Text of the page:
The fine court cairn at Rathlacken, one of three clustered together in the middle of a complex of neolithic field systems, in County Mayo. The famous Ceide Fields are found a few kilometers to the west.

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Irish court cairns

In Ireland this world and the world we go to after death are not far apart.'


Court cairns are a group of monuments constructed for some kind of ritual or social gatherings. There are just over 400 of them in Ireland, and they are almost all found north of a line between Galway Bay and Dublin, ie in the northern half of the country. Archaeology attemps to classify monuments by size, style and type, but courts manage to defy easy catorigasition. In general there are three types: single, double and central.

An aerial view of Creevykeel near Cliffoney village in County Sligo, one of five monuments in the area. The modern wall has been digitally removed from this image.

Wakeman's 1880 watercolour of Creevykeel showing the lintol in its original upright position.

Some engraved markings on a kerbstone at Creevykeel.

Lough Meelagh court cairn close to Keadew in Co Roscommon.

Red Hill, Skreen, Co Sligo. Unexcavated court cairn.

Prince Conall's Grave, Kiltyclogher, Co Leitrim.

Primrosegrange chamber, Knocknarea, Co Sligo.

Mermaid's Cove, Bunduff, County Sligo. Only the chamber remains. Photo from the Megalithic survey.

Seskeen, Co Leitrim, large unexcavated double court, there is a wedge close by.

Streedagh Co Sligo.

Unusually long gallery at Moytura, Highwood, Co Sligo.

As the name suggests, court cairns have a courtyard or open area, generally bounded by orthostats or drystone walling. Opening from the court is a chamber or artificial cave, usually roofed with corbels or overlapping stones, though very few roofed examples survive. The chambers are divided into two, three or four compartments. The main factor in classifying courts are jambs, well matched orthostats used to create a portal.

Farranmacbride in Glencolumbkille has a huge central court, the largest known in Ireland.

The largest concentrations of these monuments are found in Counties Mayo, Sligo and Donegal, and the largest and finest examples, the full central courts are all found in this region. Also, the three court cairns that have double chambers, Deerpark, Moygara and Cloghanmore are are also found in this part of Ireland. Another variation found in the northwest is a large triangular stone placed over the entrance. This feature is found at Shawley, Farranmacbride, Cloghanmore, Kiclooney, all in County Donegal, and Creevykeel in County Sligo; at Creevykeel the upright lintol was knocked by 'three brothers' in 1905, and reerected on its flat in 1935 during the Harvard Archaeological mission. Wakeman's 1880 watercolour, below, shows how much more imposing the original facade was.


Court cairns are considered to be the oldest type of monument found in Ireland. They date from about 4,000 BC onwards, and have affinities to portal and passage monuments. Good examples of courts are found at Creeveykeel and Deerpark in Co Sligo, Rathlackan and the Ceide Fields in Co Mayo, and Farranmacbride and Cloghanmore in Co Donegal.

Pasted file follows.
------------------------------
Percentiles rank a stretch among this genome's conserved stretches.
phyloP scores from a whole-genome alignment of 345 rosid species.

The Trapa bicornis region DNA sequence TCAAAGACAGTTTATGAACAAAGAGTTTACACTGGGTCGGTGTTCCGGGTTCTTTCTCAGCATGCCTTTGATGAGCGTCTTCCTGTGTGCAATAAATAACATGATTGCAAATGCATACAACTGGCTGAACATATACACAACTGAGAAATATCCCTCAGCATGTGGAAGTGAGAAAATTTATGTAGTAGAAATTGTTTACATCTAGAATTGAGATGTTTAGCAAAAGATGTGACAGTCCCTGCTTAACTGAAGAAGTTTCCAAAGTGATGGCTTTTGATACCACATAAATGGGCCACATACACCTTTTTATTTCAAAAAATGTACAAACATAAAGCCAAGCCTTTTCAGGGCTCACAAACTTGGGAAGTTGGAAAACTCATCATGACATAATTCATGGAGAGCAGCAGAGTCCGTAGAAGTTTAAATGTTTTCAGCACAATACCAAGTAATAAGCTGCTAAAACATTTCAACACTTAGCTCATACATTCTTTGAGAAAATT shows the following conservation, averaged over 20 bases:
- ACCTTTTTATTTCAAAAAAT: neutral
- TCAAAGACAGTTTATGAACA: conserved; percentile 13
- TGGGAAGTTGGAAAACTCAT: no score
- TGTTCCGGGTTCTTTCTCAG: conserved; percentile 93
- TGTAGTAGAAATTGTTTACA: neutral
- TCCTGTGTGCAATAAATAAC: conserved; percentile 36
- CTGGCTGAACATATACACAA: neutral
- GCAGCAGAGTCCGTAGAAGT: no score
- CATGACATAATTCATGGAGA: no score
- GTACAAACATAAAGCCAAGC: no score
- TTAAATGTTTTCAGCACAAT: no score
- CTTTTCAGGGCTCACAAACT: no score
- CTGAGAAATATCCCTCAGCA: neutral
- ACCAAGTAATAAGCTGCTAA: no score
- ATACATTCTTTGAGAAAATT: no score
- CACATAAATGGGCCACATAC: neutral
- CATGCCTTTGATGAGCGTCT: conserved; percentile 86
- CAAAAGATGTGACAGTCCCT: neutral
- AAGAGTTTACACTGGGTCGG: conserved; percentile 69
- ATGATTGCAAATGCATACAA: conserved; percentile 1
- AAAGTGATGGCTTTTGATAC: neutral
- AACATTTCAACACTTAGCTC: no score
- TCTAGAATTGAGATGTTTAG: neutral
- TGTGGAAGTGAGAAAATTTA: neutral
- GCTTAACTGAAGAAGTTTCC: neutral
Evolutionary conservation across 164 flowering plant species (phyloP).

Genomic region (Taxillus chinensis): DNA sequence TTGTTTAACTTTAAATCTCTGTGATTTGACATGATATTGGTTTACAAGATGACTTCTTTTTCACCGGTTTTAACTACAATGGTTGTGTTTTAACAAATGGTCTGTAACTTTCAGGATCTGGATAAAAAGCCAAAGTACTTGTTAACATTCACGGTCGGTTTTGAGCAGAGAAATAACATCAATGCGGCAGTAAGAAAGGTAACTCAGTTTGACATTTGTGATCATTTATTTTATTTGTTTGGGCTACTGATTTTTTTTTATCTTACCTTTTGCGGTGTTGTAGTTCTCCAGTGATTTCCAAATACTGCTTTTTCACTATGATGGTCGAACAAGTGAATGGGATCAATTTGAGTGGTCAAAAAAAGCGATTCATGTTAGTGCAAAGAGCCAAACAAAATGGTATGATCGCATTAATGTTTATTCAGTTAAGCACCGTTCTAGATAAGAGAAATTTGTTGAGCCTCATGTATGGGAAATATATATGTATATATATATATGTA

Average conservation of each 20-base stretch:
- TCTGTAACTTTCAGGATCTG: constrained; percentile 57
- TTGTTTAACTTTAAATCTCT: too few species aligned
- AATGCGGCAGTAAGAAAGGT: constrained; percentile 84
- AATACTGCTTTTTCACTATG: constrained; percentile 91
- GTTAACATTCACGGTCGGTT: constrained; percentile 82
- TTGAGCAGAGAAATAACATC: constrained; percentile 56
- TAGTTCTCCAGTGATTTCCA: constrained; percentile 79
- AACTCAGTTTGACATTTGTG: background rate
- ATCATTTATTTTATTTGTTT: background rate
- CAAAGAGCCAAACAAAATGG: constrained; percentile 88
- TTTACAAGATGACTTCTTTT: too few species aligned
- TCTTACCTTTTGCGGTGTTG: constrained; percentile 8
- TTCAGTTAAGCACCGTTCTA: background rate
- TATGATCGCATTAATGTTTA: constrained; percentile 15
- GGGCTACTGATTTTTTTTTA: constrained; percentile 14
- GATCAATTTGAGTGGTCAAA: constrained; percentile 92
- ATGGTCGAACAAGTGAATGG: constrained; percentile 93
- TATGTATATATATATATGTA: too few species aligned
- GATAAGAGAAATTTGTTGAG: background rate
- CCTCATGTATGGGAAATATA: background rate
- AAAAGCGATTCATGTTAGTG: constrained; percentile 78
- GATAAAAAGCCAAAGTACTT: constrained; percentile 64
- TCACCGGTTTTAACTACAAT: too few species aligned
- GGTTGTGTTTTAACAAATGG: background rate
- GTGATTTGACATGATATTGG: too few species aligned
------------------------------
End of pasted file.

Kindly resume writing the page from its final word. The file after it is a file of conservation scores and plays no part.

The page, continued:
The huge central court cairn at Deerpark in County Sligo. This monument, somewhat untypically for court cairns, commands a fine view of the surrounding landscape.

Court cairns are sometimes found in clusters or groups, a good example being my own local area at Cliffoney, where a line of five monuments are found over a two kilometer stretch, along what was surely an ancient routeway. Another interesting feature is often the lack of a view of the surrounding landscape: a total contrast to the chambered monuments such as the cairns at Carrowkeel and Knocknarea which command wide panoramas. Courts are often built in hollows or places with restricted views and might be called inward looking monuments.

The great full court cairn at Cloghanmore near Glencolumbkille in County Donegal. This fine monument was restored by the Bord of Works and is easy to visit, though it is very wet inside. The bog arose about 1,500 years after the monument was built. Court cairns are the temples of cattle herding communities of farmers and date from about 4,000 BC onwards.

Court cairns are generally labelled tombs, but there is often little evidence of burial having taken place within the chambers. For example, Creevykeel, though one of the largest examples in Ireland, had only a few token deposits of cremated human bone in the chamber. They may well have been used for village meetings, like a modern town hall, or as temples: all kinds of rituals such as weddings and initiations may have taken place, and the courts are obviously designed to hold a large number of people.

The court cairn at Shawly near Kilcar in County Donegal. This fine monument, one of three courts in this costal valley, still retains the grandur of an impressive neolithic temple, with a triangular arrangement over the entrance.